Supporters of a no deal see our departure from the EU as a matter of moving from EU to WTO rules on trade, reinforced by our ability to sign free trade deals with many countries. (It is worth noting that we have not yet been able to negotiate independently all the deals that we, as members of the EU, had with 3rd countries). However the CBI point out that this would mean both taxes on our exports and us levying taxes on imports from the EU. Also important will be such things as checks on food products which will be introduced on our exports. Another concern is that the WTO focuses more on trade in goods than in services, which has explained why a number of financial institutions are establishing bases in the EU. Interestingly, the FT conference referred to above was partially sponsored by Paris and Luxembourg, both using the opportunity to promote themselves as attractive places to set up. We do not know the effect which ‘no deal’ would have on sterling, with some talking of it even dropping to parity with the dollar, as holders of short-term sterling assets sell them. Bearing in mind that a 10% fall in sterling causes an increase in inflation of 2%, the effect of such a steep fall would lead to significant falls in real incomes. We also do not know whether the Bank of England would increase interest rates in order to protect sterling or cut them to boost GDP if a recession loomed (and the scope for the latter is seriously limited by their current low levels).

Even the impact of Mrs May’s deal, which involves maintaining the single market in goods but not services, is not totally clear since although the documentation on the UK’s departure is extensive, it is not clear exactly what will happen for the UK when the transition period ends in December 2020, since there is still much to be decided, hence, for example, the need for a backstop to prevent a physical border between Northern Ireland and Eire if a trade deal is not signed.

In the last two weeks, a number of estimates have been published. The National Institute for Economic and Social Research, a well-established think tank, suggests that Mrs May’s deal will leave the UK’s GDP per head 3% smaller by 2030 than if we had remained in the UK. Another think tank, ‘The UK in a changing Europe’, published research from the Institute of Fiscal Studies, LSE and King’s College, suggesting GDP per head would be between 1.9% and 5.5% smaller by 2030, depending upon what happens to productivity. The Bank of England and the Treasury have also published forecasts. The latter looks at the impact on the UK economy in 2035, 15 years from the end of the transition period (a longer period than the previous two forecasts) and suggests that, under a no deal scenario, GDP might drop by 10.7% while under Mrs May’s deal, the fall would only be between 0.2% and 1.4%.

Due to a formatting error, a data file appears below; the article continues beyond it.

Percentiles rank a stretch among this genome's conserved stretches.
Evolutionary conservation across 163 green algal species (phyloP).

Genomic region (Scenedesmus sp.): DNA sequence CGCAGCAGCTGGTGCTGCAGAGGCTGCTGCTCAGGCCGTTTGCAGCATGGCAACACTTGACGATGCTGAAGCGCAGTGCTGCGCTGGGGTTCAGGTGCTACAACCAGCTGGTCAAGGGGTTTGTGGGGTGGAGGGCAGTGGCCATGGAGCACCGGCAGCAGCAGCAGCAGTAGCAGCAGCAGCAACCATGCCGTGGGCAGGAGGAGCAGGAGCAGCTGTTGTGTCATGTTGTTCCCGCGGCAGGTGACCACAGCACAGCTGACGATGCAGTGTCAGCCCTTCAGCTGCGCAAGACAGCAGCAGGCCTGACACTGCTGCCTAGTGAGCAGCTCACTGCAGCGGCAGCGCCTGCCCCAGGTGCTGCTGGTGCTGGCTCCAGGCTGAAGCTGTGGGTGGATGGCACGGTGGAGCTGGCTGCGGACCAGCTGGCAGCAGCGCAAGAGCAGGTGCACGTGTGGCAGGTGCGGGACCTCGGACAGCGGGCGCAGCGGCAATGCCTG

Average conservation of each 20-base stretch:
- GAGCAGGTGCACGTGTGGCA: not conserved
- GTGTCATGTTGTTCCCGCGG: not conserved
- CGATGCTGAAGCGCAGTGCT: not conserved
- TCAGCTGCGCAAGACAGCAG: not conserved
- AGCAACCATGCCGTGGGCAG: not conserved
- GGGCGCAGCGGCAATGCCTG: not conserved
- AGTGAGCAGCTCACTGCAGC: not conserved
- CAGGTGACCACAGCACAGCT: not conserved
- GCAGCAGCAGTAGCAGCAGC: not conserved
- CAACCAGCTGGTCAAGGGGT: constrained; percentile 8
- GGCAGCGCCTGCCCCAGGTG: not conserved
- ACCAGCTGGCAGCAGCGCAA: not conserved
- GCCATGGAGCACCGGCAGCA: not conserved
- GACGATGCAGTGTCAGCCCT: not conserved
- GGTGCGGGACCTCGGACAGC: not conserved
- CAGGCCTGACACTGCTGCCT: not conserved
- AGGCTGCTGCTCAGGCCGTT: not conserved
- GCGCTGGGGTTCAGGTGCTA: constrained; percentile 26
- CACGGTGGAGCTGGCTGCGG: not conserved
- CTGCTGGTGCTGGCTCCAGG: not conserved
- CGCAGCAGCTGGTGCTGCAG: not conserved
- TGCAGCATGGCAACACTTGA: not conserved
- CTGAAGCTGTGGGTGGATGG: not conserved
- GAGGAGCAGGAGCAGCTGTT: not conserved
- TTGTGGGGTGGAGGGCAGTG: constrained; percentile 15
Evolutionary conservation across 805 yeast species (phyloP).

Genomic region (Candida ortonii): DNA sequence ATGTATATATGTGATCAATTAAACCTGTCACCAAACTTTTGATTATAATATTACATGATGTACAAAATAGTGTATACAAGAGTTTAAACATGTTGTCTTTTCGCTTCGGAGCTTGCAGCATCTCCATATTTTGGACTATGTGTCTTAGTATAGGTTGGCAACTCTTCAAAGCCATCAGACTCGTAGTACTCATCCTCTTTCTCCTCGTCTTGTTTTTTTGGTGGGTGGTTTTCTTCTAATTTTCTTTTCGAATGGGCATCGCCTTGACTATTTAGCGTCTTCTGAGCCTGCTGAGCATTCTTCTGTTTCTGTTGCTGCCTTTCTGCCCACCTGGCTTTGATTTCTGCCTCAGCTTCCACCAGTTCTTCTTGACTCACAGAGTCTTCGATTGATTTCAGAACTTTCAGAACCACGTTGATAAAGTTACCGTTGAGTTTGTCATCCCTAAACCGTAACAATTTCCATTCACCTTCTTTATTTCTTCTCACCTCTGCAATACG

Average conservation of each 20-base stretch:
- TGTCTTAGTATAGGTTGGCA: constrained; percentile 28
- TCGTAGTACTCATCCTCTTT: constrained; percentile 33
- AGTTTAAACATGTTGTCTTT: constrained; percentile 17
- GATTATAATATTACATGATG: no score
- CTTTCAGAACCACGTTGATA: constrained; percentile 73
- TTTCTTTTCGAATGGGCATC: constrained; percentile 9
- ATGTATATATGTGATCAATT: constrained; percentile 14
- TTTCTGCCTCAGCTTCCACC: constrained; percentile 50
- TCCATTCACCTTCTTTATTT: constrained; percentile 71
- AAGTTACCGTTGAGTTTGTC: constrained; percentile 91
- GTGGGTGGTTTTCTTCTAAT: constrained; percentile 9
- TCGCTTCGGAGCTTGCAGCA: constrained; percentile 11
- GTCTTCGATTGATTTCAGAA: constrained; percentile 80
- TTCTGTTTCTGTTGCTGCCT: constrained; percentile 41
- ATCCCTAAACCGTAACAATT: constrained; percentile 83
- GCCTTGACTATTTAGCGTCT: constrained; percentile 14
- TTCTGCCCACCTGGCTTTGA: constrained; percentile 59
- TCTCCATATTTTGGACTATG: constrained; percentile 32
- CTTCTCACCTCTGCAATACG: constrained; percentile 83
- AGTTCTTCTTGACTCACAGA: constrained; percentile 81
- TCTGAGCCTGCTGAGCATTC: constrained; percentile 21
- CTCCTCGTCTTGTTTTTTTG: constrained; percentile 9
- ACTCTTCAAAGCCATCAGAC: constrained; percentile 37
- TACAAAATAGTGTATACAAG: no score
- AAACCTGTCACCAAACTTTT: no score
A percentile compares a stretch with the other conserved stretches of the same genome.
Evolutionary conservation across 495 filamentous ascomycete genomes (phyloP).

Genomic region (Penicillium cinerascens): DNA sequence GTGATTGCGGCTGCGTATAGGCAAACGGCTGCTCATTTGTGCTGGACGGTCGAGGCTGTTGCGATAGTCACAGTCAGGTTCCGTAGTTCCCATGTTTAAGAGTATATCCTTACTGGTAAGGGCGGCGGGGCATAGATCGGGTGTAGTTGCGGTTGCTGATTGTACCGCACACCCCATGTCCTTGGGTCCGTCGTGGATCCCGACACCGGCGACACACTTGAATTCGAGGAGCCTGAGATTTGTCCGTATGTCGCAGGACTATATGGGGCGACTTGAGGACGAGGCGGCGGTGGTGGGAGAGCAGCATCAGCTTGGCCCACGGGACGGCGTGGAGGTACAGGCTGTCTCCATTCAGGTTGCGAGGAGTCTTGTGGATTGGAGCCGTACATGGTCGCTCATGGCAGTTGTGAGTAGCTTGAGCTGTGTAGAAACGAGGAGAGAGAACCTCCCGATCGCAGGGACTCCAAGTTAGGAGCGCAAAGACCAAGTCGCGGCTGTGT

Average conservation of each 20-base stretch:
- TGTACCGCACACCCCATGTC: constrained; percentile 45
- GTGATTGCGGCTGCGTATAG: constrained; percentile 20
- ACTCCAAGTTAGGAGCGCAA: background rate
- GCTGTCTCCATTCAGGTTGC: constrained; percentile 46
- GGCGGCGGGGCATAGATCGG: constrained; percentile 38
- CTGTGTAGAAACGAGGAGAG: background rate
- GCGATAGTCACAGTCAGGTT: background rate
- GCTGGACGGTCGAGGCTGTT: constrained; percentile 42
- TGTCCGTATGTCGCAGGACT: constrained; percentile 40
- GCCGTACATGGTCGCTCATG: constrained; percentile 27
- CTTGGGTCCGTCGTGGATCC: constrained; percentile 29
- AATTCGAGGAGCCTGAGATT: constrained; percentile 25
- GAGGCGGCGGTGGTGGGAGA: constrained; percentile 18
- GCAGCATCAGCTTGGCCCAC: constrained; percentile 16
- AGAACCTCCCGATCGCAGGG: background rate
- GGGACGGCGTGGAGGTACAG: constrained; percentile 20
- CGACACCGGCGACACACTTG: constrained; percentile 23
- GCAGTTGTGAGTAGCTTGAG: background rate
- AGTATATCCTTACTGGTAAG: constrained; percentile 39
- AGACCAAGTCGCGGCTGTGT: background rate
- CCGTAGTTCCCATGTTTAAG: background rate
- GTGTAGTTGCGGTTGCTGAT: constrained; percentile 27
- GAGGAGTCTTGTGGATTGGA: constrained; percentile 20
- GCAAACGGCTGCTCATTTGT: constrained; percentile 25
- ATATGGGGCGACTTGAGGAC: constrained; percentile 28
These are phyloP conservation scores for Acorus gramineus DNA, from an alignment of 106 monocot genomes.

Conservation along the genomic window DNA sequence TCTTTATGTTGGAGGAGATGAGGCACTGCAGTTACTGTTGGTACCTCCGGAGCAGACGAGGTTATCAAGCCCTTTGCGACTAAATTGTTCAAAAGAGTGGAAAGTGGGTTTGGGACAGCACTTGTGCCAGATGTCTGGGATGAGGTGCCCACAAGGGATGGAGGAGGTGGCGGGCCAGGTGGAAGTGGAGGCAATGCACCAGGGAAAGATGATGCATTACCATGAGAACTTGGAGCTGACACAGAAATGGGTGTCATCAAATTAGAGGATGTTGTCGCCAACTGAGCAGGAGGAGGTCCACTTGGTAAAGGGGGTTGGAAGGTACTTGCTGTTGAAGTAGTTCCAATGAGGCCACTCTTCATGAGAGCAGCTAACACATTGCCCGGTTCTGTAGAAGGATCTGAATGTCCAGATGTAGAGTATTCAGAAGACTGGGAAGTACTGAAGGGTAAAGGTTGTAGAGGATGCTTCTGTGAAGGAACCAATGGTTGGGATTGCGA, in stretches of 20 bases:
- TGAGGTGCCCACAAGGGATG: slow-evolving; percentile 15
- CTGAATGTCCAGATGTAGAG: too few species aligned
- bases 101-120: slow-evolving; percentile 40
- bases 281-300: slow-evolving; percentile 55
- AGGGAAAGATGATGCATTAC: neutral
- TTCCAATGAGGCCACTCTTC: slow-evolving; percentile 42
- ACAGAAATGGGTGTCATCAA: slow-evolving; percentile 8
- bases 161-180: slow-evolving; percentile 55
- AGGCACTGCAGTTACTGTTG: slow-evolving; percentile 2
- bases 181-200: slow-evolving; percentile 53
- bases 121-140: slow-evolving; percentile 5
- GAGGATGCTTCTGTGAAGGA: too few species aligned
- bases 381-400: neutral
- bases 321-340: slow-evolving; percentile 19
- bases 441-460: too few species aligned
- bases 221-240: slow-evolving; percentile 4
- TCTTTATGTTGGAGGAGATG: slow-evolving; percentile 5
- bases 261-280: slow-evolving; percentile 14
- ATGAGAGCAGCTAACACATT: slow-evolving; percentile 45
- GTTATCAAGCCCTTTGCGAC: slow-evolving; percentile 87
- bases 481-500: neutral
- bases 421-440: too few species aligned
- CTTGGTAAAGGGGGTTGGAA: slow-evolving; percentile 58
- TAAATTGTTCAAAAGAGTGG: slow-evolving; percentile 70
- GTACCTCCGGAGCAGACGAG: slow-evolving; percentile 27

A different option which is being proposed by Nick Boles MP is called ‘Norway for Now’  or ‘Norway Plus’. This involves the UK negotiating to join the European Free Trade Association (where we have free trade with the member countries but, unlike a customs union, there is no common external tariff). We would also negotiate a customs deal with the EU. This would allow unrestricted access to the EU market but would allow the UK to escape the jurisdiction of the European Court of Justice, be outside the Common Agricultural and Fisheries Policies and pay less to the EU than at present. However EU immigration would not be restrictable unless there were significant problems and we would not be able to sign trade deals with other countries outside EFTA and the EU.

All that is clear at the moment is that nothing is clear! Hopefully, after 11th December, we might know a little more but even that is doubtful.

A confusing week for economists

This week has seen a considerable amount of contradictory economic information. On the positive side, employment in Britain reached a record high in the three months to April, 2018, with an employment rate of 75.6%. Unemployment has remained at its current low of 4.2% and the inactivity rate, those people, such as students, of working age, but not in the labour force, is also at a record low. Retail sales grew by a record 4.1% in May

However the rate of increase in earnings, which we would expect to be high given the low unemployment figures (as suggested by the Phillips Curve), has dropped from 2.6% to 2.5%. In real terms, the rate of growth in real earnings was only 0.1%, implying that future consumption growth will be low.

Other disappointing news was an announcement from Land Rover that they are moving production of the Discovery from the UK to Slovakia and news that Poundland and House of Fraser have collapsed, putting thousands of jobs at risk. However even these news items are not clearcut. One of the reasons behind Land Rover’s actions is that, once production has moved out of the UK, the site will be used to produce new, more high-tech, more expensive hybrid and electric models and the decline in traditional retailing is happening as on-line purchases increase, creating delivery and warehouse jobs.